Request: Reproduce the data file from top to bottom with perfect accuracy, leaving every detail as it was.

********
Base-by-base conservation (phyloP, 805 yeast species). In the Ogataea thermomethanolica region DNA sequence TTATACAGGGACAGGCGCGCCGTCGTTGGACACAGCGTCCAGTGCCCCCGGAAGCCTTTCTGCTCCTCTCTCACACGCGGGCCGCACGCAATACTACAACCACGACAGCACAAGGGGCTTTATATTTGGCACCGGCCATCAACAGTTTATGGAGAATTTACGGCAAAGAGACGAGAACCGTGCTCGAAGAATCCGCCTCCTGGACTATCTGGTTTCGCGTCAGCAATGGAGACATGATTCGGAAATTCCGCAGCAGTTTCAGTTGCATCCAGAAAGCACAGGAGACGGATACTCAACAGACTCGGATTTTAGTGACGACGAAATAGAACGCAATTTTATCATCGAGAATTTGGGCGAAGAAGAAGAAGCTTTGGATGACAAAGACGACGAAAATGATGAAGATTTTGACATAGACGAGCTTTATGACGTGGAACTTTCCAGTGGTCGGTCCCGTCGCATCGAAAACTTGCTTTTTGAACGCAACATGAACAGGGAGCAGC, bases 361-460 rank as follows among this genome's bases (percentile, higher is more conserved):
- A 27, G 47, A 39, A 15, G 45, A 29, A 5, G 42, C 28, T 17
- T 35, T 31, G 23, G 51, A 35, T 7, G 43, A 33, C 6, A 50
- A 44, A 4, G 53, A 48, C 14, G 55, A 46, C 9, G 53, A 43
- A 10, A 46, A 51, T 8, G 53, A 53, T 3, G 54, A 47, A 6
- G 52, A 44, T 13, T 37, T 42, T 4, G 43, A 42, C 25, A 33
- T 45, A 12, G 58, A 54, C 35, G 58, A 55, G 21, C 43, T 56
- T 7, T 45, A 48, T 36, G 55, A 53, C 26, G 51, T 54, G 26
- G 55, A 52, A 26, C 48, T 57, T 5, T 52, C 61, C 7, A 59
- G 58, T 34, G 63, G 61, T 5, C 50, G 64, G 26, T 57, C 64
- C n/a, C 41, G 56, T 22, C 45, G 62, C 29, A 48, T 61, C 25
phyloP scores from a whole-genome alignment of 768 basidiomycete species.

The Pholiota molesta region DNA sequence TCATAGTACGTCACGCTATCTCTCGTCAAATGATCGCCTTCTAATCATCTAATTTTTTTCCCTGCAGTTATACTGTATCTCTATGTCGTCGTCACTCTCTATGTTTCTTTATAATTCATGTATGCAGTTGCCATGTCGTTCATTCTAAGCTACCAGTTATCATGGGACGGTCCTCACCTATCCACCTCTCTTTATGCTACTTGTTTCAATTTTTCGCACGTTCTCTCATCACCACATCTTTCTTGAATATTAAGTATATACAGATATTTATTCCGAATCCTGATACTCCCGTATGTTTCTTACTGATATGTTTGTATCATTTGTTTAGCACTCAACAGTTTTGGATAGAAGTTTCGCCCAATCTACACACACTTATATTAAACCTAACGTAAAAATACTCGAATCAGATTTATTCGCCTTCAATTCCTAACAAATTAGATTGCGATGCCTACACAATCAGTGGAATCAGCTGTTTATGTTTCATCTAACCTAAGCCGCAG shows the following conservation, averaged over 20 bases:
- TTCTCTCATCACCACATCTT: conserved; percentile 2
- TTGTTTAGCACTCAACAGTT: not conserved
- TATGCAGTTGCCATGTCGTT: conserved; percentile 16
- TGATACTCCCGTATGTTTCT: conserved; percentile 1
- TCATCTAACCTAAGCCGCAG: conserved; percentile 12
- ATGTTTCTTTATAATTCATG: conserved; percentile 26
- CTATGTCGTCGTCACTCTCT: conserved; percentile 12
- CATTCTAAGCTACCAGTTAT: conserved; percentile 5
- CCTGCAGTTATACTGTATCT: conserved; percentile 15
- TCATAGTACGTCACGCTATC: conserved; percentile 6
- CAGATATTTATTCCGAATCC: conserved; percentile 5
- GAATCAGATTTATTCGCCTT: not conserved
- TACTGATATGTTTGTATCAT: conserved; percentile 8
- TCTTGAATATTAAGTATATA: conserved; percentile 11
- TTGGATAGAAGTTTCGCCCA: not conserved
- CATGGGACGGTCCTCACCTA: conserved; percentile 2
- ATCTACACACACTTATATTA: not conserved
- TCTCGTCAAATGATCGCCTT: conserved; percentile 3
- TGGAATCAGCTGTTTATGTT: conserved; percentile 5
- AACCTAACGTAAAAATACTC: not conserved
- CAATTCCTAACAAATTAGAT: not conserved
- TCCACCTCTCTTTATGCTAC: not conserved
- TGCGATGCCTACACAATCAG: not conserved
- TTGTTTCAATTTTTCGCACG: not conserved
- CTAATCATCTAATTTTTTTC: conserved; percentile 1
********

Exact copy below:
Base-by-base conservation (phyloP, 805 yeast species). In the Ogataea thermomethanolica region DNA sequence TTATACAGGGACAGGCGCGCCGTCGTTGGACACAGCGTCCAGTGCCCCCGGAAGCCTTTCTGCTCCTCTCTCACACGCGGGCCGCACGCAATACTACAACCACGACAGCACAAGGGGCTTTATATTTGGCACCGGCCATCAACAGTTTATGGAGAATTTACGGCAAAGAGACGAGAACCGTGCTCGAAGAATCCGCCTCCTGGACTATCTGGTTTCGCGTCAGCAATGGAGACATGATTCGGAAATTCCGCAGCAGTTTCAGTTGCATCCAGAAAGCACAGGAGACGGATACTCAACAGACTCGGATTTTAGTGACGACGAAATAGAACGCAATTTTATCATCGAGAATTTGGGCGAAGAAGAAGAAGCTTTGGATGACAAAGACGACGAAAATGATGAAGATTTTGACATAGACGAGCTTTATGACGTGGAACTTTCCAGTGGTCGGTCCCGTCGCATCGAAAACTTGCTTTTTGAACGCAACATGAACAGGGAGCAGC, bases 361-460 rank as follows among this genome's bases (percentile, higher is more conserved):
- A 27, G 47, A 39, A 15, G 45, A 29, A 5, G 42, C 28, T 17
- T 35, T 31, G 23, G 51, A 35, T 7, G 43, A 33, C 6, A 50
- A 44, A 4, G 53, A 48, C 14, G 55, A 46, C 9, G 53, A 43
- A 10, A 46, A 51, T 8, G 53, A 53, T 3, G 54, A 47, A 6
- G 52, A 44, T 13, T 37, T 42, T 4, G 43, A 42, C 25, A 33
- T 45, A 12, G 58, A 54, C 35, G 58, A 55, G 21, C 43, T 56
- T 7, T 45, A 48, T 36, G 55, A 53, C 26, G 51, T 54, G 26
- G 55, A 52, A 26, C 48, T 57, T 5, T 52, C 61, C 7, A 59
- G 58, T 34, G 63, G 61, T 5, C 50, G 64, G 26, T 57, C 64
- C n/a, C 41, G 56, T 22, C 45, G 62, C 29, A 48, T 61, C 25
phyloP scores from a whole-genome alignment of 768 basidiomycete species.

The Pholiota molesta region DNA sequence TCATAGTACGTCACGCTATCTCTCGTCAAATGATCGCCTTCTAATCATCTAATTTTTTTCCCTGCAGTTATACTGTATCTCTATGTCGTCGTCACTCTCTATGTTTCTTTATAATTCATGTATGCAGTTGCCATGTCGTTCATTCTAAGCTACCAGTTATCATGGGACGGTCCTCACCTATCCACCTCTCTTTATGCTACTTGTTTCAATTTTTCGCACGTTCTCTCATCACCACATCTTTCTTGAATATTAAGTATATACAGATATTTATTCCGAATCCTGATACTCCCGTATGTTTCTTACTGATATGTTTGTATCATTTGTTTAGCACTCAACAGTTTTGGATAGAAGTTTCGCCCAATCTACACACACTTATATTAAACCTAACGTAAAAATACTCGAATCAGATTTATTCGCCTTCAATTCCTAACAAATTAGATTGCGATGCCTACACAATCAGTGGAATCAGCTGTTTATGTTTCATCTAACCTAAGCCGCAG shows the following conservation, averaged over 20 bases:
- TTCTCTCATCACCACATCTT: conserved; percentile 2
- TTGTTTAGCACTCAACAGTT: not conserved
- TATGCAGTTGCCATGTCGTT: conserved; percentile 16
- TGATACTCCCGTATGTTTCT: conserved; percentile 1
- TCATCTAACCTAAGCCGCAG: conserved; percentile 12
- ATGTTTCTTTATAATTCATG: conserved; percentile 26
- CTATGTCGTCGTCACTCTCT: conserved; percentile 12
- CATTCTAAGCTACCAGTTAT: conserved; percentile 5
- CCTGCAGTTATACTGTATCT: conserved; percentile 15
- TCATAGTACGTCACGCTATC: conserved; percentile 6
- CAGATATTTATTCCGAATCC: conserved; percentile 5
- GAATCAGATTTATTCGCCTT: not conserved
- TACTGATATGTTTGTATCAT: conserved; percentile 8
- TCTTGAATATTAAGTATATA: conserved; percentile 11
- TTGGATAGAAGTTTCGCCCA: not conserved
- CATGGGACGGTCCTCACCTA: conserved; percentile 2
- ATCTACACACACTTATATTA: not conserved
- TCTCGTCAAATGATCGCCTT: conserved; percentile 3
- TGGAATCAGCTGTTTATGTT: conserved; percentile 5
- AACCTAACGTAAAAATACTC: not conserved
- CAATTCCTAACAAATTAGAT: not conserved
- TCCACCTCTCTTTATGCTAC: not conserved
- TGCGATGCCTACACAATCAG: not conserved
- TTGTTTCAATTTTTCGCACG: not conserved
- CTAATCATCTAATTTTTTTC: conserved; percentile 1